The fan beam collimator 13, which is optional, may be a thin foil of e.g. tungsten with a narrow radiation transparent slit etched away. The slit is aligned with a corresponding line-shaped sensitive area or entrance slit of the detector unit 16 so that X-rays passing through the slit of the fan beam collimator 13 will reach the sensitive area of the detector unit 16.

Yet optionally, a further collimator is arranged in front of the detector (i.e. downstream of an object to be imaged).

The detector unit 16 is illustrated more in detail in FIG. 2 and is oriented so that a planar or fan-shaped X-ray beam 24 can enter sideways between essentially planar cathode and anode arrangements. Each of the electrode arrangements includes an electrically conducting electrode layer 25, 27 supported by a respective dielectric substrate 26, 28, wherein the arrangements are oriented with the conductive cathode 25 and anode 27 layers facing each other. A radiation transparent window 30 is provided at the front of the detector unit to form an entrance for the fan-shaped beam 24 to the detector unit 16.

Preferably, the dielectric substrates 26, 28 and the window 30 define together with sidewalls 29 a gas-tight confinement capable of being filled with a gas or gas mixture, which is ionized by the incident radiation. Alternatively, the electrode arrangements are arranged within an external gas-tight casing (not illustrated).

A voltage is applied across the electrode arrangements to drift the electrons freed as a result of ionization towards the anode arrangement.

The detector unit 16 comprises further a readout arrangement including a one-dimensional array of individual readout elements for recording a one-dimensional image of the fan-shaped beam 24. Typically, the readout arrangement is integrated with the anode arrangement 27, 28. The detector unit 16 may also comprise capabilities for electron avalanche amplification in order to record very low flux of X-rays, or detect each single X-ray with high efficiency.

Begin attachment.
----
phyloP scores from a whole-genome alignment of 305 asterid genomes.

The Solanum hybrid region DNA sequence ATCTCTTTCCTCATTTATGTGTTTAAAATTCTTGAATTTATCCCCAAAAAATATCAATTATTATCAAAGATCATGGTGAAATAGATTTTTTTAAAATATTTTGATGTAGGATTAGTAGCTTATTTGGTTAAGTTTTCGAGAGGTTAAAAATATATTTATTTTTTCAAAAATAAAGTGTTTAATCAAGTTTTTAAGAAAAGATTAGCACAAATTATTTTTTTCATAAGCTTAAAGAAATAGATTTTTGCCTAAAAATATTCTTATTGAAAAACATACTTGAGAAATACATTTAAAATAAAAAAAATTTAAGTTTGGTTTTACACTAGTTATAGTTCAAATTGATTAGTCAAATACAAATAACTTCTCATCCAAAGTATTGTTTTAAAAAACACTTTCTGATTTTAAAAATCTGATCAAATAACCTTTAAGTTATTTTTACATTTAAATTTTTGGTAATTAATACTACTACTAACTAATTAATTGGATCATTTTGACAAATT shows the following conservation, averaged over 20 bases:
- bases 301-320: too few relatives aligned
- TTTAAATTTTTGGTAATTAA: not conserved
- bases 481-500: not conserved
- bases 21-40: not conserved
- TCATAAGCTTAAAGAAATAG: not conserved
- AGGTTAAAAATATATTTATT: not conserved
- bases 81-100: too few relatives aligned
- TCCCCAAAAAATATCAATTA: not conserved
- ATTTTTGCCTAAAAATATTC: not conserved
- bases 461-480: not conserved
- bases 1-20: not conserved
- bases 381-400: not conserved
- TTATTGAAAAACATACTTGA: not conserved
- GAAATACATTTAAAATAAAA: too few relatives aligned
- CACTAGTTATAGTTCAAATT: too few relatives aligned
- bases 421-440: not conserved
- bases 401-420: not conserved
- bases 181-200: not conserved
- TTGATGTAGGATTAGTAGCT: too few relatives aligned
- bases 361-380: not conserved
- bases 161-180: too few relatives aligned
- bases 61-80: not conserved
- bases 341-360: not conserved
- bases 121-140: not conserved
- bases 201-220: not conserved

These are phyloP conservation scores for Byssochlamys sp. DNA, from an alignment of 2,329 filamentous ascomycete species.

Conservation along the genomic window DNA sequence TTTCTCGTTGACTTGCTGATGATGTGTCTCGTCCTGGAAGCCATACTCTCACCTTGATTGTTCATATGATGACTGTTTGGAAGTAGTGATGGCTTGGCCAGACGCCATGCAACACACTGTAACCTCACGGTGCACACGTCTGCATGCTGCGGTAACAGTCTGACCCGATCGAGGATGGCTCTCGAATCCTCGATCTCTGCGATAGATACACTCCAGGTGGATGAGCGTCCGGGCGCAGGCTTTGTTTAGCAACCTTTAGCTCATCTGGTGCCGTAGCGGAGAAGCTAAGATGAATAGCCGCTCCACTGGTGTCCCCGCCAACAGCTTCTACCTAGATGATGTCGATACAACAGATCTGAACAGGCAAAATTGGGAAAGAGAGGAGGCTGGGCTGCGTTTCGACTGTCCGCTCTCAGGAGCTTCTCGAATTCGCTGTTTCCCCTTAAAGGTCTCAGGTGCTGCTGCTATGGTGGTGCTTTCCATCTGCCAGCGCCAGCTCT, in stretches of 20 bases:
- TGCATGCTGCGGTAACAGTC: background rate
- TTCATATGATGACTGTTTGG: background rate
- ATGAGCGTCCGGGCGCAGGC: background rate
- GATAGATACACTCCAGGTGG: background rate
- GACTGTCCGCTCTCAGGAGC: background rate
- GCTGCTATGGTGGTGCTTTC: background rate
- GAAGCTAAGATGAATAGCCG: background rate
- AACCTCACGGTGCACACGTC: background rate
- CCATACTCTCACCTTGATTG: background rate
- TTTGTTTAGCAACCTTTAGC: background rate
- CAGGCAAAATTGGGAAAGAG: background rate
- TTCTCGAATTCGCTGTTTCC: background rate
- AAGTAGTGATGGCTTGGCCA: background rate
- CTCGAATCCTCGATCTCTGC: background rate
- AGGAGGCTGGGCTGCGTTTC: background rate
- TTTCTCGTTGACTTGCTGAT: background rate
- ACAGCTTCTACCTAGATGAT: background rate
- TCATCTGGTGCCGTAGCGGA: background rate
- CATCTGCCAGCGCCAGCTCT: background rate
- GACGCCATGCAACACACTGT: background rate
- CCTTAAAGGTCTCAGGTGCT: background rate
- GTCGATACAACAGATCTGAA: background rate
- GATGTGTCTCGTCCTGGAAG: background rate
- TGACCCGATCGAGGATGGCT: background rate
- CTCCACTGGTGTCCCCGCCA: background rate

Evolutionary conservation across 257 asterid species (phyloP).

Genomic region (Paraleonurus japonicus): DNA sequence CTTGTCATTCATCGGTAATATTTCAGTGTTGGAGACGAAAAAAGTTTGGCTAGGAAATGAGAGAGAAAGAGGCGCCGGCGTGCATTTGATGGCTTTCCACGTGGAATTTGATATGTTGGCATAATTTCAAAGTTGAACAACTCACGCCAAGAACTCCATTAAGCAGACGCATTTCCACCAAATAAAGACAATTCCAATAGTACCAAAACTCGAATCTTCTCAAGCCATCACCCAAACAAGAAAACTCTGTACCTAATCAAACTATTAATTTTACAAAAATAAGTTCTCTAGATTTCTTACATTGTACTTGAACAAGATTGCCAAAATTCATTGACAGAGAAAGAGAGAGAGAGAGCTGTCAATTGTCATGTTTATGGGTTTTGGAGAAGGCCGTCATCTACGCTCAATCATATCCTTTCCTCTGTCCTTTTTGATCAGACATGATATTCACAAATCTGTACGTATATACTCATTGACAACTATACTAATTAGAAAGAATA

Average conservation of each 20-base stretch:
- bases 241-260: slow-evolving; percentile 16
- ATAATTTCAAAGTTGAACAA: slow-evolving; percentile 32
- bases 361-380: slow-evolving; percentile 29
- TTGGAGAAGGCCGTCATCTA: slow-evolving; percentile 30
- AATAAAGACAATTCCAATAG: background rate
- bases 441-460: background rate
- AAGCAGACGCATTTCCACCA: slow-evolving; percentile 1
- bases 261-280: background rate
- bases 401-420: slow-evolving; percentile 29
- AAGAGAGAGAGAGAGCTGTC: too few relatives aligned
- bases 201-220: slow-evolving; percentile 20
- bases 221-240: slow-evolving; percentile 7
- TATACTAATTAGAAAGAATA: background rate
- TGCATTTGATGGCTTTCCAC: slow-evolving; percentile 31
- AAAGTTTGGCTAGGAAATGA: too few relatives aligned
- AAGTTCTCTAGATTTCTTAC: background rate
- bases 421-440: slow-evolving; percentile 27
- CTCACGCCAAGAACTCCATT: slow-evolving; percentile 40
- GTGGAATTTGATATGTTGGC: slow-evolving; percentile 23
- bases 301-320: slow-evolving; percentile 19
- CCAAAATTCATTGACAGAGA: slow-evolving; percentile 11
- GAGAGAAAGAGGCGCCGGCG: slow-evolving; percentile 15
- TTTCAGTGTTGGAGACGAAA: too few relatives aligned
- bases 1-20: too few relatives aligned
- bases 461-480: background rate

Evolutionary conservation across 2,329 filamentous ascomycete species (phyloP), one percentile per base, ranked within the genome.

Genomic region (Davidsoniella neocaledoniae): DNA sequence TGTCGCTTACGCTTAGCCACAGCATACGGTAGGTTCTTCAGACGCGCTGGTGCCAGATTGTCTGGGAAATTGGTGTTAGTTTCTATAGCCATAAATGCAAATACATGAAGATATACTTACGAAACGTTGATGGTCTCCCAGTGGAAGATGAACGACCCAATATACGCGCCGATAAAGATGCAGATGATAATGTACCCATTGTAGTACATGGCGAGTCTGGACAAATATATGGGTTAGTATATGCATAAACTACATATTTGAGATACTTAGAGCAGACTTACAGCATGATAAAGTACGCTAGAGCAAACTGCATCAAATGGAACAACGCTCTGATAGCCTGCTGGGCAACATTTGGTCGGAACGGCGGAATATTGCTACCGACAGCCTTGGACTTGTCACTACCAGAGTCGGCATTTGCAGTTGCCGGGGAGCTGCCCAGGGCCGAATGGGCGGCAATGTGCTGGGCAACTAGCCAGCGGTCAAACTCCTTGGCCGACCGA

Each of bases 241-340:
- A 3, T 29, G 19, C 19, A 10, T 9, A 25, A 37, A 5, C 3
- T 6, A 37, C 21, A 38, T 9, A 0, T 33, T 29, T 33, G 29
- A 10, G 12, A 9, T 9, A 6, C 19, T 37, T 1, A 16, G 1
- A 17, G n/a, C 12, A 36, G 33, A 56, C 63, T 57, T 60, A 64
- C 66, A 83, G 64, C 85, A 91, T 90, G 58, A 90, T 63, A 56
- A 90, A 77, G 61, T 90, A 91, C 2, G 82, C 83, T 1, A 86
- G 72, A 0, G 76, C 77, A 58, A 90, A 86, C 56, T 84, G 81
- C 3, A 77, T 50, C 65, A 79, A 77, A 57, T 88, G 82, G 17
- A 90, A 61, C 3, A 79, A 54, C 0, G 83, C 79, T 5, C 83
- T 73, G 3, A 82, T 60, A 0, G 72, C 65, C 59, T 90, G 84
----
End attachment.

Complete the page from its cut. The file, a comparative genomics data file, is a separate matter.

The X-ray tube 11, the common filter 12, the dual-energy filter device 14, the fan beam collimator 13 and the detector unit 16 are attached to a common E-arm 17, which in turn is rotatably attached to a vertical stand 18 by means of a spindle 19 approximately at the height of the X-ray tube 11. In this manner, the X-ray tube 11, the common filter 12, the filter device 14, the fan beam collimator 13 and the detector unit 16 can be moved in a common pivoting movement relative to an object to be examined arranged on the object table 15 to scan the object and produce a two-dimensional image thereof. The pivoting movement is schematically indicated by arrow 23. The object table 15 is firmly attached to a support 20, which in turn is firmly attached to the vertical stand 18. For this purpose the E-arm 17 is provided with a recess or similar in the E-arm 17 (illustrated by the dashed lines). During scanning, the object is kept still.